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Effects of continuity of care on hospitalizations and healthcare costs in older adults with dementia



People with dementia have high rates of hospitalization, and a share of these hospitalizations might be avoidable with appropriate ambulatory care, also known as potentially preventable hospitalization (PAH). This study investigates the associations between continuity of care and healthcare outcomes in the following year, including all-cause hospitalization, PAHs, and healthcare costs in patients with dementia.


This is a longitudinal retrospective cohort study of 69,658 patients with dementia obtained from the Taiwan National Health Insurance Research Database. The Continuity of Care Index (COCI) was calculated to measure the continuity of dementia-related visits across physicians. The PAHs were classified into five types as defined by the Medicare Ambulatory Care Indicators for the Elderly (MACIEs). Logistic regression models were used to examine the effect of COCI on all-cause hospitalizations and PAHs, while generalized linear models were used to analyze the effect of COCI on outpatient, hospitalization, and total healthcare costs.


The high COCI group was significantly associated with a lower likelihood of all-cause hospitalization than the low COCI group (OR = 0.848, 95%CI: 0.821–0.875). The COCI had no significant effect on PAHs but was associated with lower outpatient costs (exp(β) = 0.960, 95%CI: 0.941 ~ 0.979), hospitalization costs (exp(β) = 0.663, 95%CI: 0.614 ~ 0.717), total healthcare costs (exp(β) = 0.962, 95%CI: 0.945–0.980).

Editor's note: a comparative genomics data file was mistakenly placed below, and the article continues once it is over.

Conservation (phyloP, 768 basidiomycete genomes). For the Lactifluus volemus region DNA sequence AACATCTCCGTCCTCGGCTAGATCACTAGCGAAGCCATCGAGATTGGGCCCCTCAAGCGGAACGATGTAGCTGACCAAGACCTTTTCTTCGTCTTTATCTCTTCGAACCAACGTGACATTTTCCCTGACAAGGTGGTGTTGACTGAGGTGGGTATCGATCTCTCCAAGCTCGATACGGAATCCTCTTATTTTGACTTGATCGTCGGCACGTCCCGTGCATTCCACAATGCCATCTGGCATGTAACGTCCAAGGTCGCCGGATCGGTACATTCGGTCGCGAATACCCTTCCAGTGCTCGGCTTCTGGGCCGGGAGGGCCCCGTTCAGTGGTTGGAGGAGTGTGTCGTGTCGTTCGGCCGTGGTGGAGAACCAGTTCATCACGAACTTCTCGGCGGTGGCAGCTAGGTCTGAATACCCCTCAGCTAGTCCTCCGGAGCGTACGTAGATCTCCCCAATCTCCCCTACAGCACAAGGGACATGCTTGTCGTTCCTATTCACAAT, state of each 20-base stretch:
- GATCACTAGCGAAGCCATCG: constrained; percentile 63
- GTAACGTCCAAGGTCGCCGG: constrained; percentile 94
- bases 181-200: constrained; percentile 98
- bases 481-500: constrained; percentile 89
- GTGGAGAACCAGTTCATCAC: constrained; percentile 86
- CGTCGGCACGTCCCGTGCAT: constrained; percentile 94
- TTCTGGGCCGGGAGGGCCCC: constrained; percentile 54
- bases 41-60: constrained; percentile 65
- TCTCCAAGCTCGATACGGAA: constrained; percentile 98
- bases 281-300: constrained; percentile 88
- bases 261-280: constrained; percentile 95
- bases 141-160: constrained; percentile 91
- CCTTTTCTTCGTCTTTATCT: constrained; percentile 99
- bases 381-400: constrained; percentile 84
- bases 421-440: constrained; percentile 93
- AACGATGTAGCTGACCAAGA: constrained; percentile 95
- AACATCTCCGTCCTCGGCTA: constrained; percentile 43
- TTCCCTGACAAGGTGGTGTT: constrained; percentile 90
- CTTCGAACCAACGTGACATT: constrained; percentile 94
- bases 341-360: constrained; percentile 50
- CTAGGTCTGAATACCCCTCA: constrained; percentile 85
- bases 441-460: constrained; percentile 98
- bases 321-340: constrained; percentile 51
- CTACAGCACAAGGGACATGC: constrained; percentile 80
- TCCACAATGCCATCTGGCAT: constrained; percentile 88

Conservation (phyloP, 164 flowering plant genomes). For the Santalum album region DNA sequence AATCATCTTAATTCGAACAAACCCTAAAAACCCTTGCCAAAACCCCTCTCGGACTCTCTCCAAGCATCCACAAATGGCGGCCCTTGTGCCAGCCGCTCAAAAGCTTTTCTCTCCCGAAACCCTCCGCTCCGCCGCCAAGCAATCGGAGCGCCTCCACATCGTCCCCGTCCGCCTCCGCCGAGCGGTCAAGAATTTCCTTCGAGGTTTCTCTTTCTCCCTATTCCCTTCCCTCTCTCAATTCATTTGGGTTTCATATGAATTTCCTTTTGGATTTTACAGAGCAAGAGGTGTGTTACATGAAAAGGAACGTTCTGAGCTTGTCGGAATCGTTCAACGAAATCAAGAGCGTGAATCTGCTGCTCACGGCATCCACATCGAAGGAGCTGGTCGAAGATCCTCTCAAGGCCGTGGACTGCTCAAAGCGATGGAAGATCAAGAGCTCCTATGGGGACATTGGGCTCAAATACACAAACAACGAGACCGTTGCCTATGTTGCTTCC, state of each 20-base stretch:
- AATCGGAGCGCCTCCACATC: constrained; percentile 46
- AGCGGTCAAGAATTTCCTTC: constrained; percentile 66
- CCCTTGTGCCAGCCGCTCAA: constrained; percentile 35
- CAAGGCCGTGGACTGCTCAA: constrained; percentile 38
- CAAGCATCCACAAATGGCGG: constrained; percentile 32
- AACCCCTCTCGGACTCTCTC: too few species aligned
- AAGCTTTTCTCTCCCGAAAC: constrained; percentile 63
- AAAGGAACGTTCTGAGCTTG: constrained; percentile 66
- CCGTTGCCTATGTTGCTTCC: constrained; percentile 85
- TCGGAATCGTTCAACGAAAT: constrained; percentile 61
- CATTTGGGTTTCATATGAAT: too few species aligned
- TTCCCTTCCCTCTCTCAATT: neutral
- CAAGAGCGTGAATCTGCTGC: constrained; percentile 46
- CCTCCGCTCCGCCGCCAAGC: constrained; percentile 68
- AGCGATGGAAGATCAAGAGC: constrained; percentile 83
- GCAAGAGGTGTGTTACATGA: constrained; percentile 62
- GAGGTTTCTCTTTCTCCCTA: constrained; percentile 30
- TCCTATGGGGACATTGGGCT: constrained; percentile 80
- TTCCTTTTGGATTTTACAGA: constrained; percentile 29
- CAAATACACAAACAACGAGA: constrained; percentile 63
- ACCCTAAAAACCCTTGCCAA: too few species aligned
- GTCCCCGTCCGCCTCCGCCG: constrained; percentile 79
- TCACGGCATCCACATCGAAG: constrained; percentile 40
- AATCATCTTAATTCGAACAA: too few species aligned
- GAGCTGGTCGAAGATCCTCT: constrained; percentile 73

Improving continuity of care for dementia-related outpatient visits is recommended to reduce hospitalization and healthcare costs, although there was no statistically significant effect of continuity of care found on PAHs.

Peer Review reports


Worldwide, around 50 million people have dementia, and this number is projected to increase by 64% in the next 10 years [1]. The aging of the dementia population has led to an increase in the number of families facing unique challenges to the healthcare system [2]. The WHO listed dementia as a global public health priority in 2012, calling for immediate action to promote dementia as a priority for national public health and social care systems [3]. Numerous studies have shown that people with dementia are more likely to have hospital admissions compared to people of similar age and gender [4], and longer hospital stays [5]. Higher medical costs related to dementia are mainly driven by a significantly higher risk of hospitalization associated with dementia compared to those without [5, 6]. Since a previous study has shown that the higher Medicare expenditures associated with the diagnosis of dementia were primarily due to more hospitalizations [7], the growing population of older adults with dementia also plays an important role in Taiwan’s healthcare system [8].